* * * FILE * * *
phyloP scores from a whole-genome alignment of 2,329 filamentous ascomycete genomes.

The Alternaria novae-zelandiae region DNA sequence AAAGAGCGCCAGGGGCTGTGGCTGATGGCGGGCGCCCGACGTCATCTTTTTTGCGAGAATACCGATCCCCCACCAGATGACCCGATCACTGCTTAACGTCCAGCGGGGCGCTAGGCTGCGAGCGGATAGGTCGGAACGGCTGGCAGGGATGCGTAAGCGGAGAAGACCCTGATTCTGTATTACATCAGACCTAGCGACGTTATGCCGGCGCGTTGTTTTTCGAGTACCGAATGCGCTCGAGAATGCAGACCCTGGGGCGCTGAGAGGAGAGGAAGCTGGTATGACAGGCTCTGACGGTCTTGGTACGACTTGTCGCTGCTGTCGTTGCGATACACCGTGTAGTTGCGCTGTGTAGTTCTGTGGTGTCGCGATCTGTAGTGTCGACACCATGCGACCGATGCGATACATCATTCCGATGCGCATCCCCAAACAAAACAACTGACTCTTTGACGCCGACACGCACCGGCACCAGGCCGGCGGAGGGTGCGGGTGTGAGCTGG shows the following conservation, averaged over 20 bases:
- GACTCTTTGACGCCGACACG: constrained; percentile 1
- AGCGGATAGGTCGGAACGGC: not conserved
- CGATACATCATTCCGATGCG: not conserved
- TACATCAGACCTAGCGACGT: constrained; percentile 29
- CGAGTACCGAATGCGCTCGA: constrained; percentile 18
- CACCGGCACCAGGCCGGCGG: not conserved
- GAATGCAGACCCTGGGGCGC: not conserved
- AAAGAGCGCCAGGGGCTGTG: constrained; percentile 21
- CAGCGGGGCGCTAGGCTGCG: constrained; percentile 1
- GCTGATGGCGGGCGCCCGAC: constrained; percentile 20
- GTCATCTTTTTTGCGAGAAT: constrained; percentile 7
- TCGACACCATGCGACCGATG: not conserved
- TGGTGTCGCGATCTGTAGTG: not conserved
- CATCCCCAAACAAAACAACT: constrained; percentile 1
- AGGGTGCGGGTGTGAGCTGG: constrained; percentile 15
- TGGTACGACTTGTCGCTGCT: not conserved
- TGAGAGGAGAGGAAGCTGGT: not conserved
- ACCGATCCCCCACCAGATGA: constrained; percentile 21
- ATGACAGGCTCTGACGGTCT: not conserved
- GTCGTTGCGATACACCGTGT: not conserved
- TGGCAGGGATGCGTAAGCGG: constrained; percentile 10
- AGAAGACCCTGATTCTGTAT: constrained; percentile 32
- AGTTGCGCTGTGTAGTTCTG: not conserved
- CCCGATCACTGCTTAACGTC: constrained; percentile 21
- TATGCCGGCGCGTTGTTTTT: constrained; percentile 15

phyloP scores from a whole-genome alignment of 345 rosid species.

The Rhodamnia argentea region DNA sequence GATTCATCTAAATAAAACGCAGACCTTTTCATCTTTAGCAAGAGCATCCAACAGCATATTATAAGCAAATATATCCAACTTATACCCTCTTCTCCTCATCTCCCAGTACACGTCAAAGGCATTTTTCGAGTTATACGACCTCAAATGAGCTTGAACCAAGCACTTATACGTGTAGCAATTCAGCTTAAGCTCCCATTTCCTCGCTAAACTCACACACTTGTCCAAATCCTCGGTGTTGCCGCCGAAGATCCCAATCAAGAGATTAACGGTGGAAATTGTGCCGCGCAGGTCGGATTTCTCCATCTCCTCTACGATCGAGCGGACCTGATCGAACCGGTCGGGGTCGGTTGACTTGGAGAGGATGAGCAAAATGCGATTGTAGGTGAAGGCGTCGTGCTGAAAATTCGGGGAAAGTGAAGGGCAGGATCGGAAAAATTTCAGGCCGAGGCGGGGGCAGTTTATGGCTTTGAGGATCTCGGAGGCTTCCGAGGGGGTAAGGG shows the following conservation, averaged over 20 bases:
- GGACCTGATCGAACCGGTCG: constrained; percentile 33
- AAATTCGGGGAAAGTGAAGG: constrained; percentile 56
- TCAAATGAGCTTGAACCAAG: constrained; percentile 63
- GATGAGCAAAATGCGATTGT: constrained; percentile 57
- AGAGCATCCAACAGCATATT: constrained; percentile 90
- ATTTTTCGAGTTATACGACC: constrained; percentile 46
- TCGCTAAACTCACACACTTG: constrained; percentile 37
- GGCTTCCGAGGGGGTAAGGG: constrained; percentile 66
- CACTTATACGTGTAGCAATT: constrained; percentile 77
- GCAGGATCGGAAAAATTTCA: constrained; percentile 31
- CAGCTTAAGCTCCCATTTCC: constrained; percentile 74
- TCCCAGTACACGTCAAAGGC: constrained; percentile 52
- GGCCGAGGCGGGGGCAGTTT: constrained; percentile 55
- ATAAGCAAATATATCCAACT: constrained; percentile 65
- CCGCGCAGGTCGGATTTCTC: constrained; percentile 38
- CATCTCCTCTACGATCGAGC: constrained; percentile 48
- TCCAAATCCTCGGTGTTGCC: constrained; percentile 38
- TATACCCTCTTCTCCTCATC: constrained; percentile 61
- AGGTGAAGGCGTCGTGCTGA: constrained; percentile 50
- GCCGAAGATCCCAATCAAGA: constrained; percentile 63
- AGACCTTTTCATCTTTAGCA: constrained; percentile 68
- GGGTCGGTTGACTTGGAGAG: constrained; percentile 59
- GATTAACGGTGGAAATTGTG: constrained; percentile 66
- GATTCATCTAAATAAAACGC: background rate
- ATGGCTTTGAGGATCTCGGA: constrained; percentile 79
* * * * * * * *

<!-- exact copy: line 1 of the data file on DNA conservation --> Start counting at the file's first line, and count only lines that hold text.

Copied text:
phyloP scores from a whole-genome alignment of 2,329 filamentous ascomycete genomes.